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(image source)

Another great meeting was with Bernard Buigues, French Explorer, who discovered three frozen mammoths in Siberia. It was fascinating to hear him talking about this beasts. Some of them have been completely preserved in the permafrost, with their organs, and even their fur. They even still have the "smell" of wild animals. Can you imagine what it must be to be able to see and touch these animals, which died thousand of years ago?

And then this week I went to visit the Institute of Wildlife Research in Berlin- they have the scans of many animals vocal tracts and have very good knowledge especially of elephant vocalisation- it was great to meet them as well.

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Image courtesy Marguerite Humeau. 3D model made by Clifford Sage

How far are you in the process of resuscitating the sound of these extinct animals? What have you achieved so far and how much is there still left to do?

Marguerite Humeau: To recreate the sound, I need three things: the lungs ( which are the air compressor), the resonance cavities (mouth, nose, etc.), and the vocal folds which sit inside the larynx. Now I found almost all the data for the resonance cavities reconstruction that I need.

What I am working on now is the vocal cords. In reality they are composed of five different layers of tissue of different softness. I am working on creating variations and getting a replica the closest as possible from reality (in terms of frequency, elasticity, tension etc).

Do you plan to work with non-extinct animals? Such as imaginary animals (unicorns or creatures from World of Warcraft for example)?

Marguerite Humeau: I find it really interesting to work on animals which have actually existed. Bringing the dead back to life is fascinating and scary. It also creates a mix of time periods. I like how this project lives on an edge. I think this ambiguity comes from the fact that the project is grounded is very precise scientific data.

As a starting point I have decided to work exclusively on prehistoric mammals because they use their larynx for the production of sound. Birds for example ( as the dodo) use a syrinx which is a completely different system. Dinosaurs used to have a very complex web of air sacs for their vocal production.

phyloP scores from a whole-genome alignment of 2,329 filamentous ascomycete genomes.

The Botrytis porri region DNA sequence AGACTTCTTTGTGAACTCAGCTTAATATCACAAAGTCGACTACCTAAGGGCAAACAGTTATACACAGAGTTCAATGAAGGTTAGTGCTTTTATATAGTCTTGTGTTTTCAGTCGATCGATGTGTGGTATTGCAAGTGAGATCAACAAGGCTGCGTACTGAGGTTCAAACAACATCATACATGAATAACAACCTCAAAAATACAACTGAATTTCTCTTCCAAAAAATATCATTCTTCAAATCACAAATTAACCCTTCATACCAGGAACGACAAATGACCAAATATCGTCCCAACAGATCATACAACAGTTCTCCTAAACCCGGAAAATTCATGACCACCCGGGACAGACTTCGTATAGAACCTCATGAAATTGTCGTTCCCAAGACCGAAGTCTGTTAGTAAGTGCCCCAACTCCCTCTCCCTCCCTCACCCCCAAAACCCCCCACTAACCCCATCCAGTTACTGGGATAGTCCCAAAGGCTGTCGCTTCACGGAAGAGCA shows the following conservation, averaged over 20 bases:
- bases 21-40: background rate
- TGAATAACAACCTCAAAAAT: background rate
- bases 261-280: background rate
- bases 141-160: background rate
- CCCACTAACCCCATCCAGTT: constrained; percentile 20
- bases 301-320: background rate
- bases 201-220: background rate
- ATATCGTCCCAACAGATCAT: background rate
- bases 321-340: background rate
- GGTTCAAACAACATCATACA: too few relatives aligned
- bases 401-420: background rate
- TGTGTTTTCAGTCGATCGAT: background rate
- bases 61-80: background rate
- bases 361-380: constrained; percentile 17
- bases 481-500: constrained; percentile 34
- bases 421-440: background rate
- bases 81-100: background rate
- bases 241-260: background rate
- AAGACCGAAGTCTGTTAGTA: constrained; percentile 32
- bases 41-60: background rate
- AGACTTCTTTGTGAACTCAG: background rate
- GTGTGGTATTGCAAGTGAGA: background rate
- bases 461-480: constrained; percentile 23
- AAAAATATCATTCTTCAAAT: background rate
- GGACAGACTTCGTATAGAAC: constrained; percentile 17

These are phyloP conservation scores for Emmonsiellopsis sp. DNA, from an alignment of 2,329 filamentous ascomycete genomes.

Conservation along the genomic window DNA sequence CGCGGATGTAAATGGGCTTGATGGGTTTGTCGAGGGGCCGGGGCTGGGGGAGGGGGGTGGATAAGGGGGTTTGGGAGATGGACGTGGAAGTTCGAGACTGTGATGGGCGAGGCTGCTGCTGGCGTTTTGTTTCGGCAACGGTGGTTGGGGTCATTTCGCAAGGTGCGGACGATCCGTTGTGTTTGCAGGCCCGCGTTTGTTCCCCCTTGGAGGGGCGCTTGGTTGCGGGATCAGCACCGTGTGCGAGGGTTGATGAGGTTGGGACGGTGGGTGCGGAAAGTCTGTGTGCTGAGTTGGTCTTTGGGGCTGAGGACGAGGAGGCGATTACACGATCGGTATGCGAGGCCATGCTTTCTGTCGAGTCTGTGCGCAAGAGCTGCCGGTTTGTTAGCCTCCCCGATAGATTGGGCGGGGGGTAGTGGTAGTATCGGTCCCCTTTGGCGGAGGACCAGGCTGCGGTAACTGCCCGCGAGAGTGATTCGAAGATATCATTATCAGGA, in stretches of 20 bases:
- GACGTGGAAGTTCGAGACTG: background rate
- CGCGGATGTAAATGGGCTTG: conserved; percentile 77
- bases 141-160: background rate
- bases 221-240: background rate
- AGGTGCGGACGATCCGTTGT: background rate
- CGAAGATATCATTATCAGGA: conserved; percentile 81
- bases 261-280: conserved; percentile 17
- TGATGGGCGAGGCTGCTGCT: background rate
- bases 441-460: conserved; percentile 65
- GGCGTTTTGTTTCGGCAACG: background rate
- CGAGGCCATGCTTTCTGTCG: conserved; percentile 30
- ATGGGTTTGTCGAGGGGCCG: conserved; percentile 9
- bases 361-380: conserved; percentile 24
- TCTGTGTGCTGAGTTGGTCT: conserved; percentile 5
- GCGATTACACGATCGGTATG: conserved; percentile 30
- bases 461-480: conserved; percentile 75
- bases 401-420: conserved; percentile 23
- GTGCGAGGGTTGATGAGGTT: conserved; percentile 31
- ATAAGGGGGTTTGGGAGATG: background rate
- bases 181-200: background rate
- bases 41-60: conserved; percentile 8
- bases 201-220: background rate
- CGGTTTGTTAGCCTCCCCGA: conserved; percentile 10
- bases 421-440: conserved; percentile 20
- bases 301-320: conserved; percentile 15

There is a "scale of exactitude" of course. For the long-extinct animals we usually have very few fossils, the guesswork is therefore more important. We have a lot of information on the mammoth because it has only been extinct for 5 000 years, especially because of we have found some frozen carcasses as well.

I want to play on this edge of exactitude and prediction, but I think it is really important that there is always a part of real data, if I want people to connect and speculate on the specimens.

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Image courtesy Marguerite Humeau

And then there the furry red thing you showed me the other day at the show. Can you explain us what it is about?

Marguerite Humeau: It is going to be part of the collection- I would like to involve more abstract pieces in my bestiary, next to the Vocal tract series.

This piece is a synthetic woolly mammoth. I see it made of synthetic bright red hair, almost alive, slightly moving.

There are so many stories about the cloning of the mammoth, like two weeks ago, the team of Japanese researchers who said they could make it happen soon. There are very big hopes that this could happen one day- this speculation is what I am interested in. Do we really want this to happen? What would it mean for us? Will we have to actually make it happen to realise the impact of our cloning technologies?

The reality of what is actually possible to do or not is unclear, we- as the public- don't really know. Every three month there is a new headline about cloning the woolly mammoth. All this is really abstract to us and we can speculate about it. This is what I want to play with in my next series.

Merci Marguerite!

Also at the show: Known Unknowns.

Sponsored by:





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Paul Vanouse and Kerry Sheehan working at the Suspect Inversion Center. Photo: Axel Heise

While the reliability of ballistic, bite-mark and even fingerprint analysis can sometimes be questioned in courtrooms, genetic evidence is still widely regarded as the forensic gold standard.

Unfortunately, accidents happen. Remember the fiasco of the DNA evidence brought forward at the trial of O. J. Simpson?

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Mug shot of O. J. Simpson

Or the deep embarrassment of European police when they found out that a mysterious serial killer known as the The Woman Without a Face had in fact never existed? The only clues that the criminal had left behind at 40 different crime scenes were DNA traces. These were collected on cotton swabs and supplied to the police in a number of European countries. The police later discovered that the DNA had very probably been left by a woman working for the German medical company supplying the swabs, who had inadvertently contaminated them.

There's more in the case against the fail-proof quality of DNA evidence. Three years ago, a crime lab analyst found out that DNA "matches" are not always as trustworthy as one might believe. While a person's genetic makeup is unique, his or her genetic profile -- just a tiny sliver of the full genome -- may not be. Siblings often share genetic markers at several locations, and even unrelated people can share some by coincidence.

And in Israel, scientists have demonstrated that DNA evidence can be fabricated. "You can just engineer a crime scene," said Dan Frumkin, lead author of a paper published in 2009. "Any biology undergraduate could perform this."

Paul Vanouse is doing just that with his latest work, the Suspect Inversion Center. Together with his assistant Kerry Sheehan, the biomedia artist set up an operational laboratory at the Ernst Schering Foundation in Berlin. Using equipment anyone can buy on the internet as well as Vanouse's own DNA, they (re)create in front of the public identical "genetic fingerprints" of criminals and celebrities.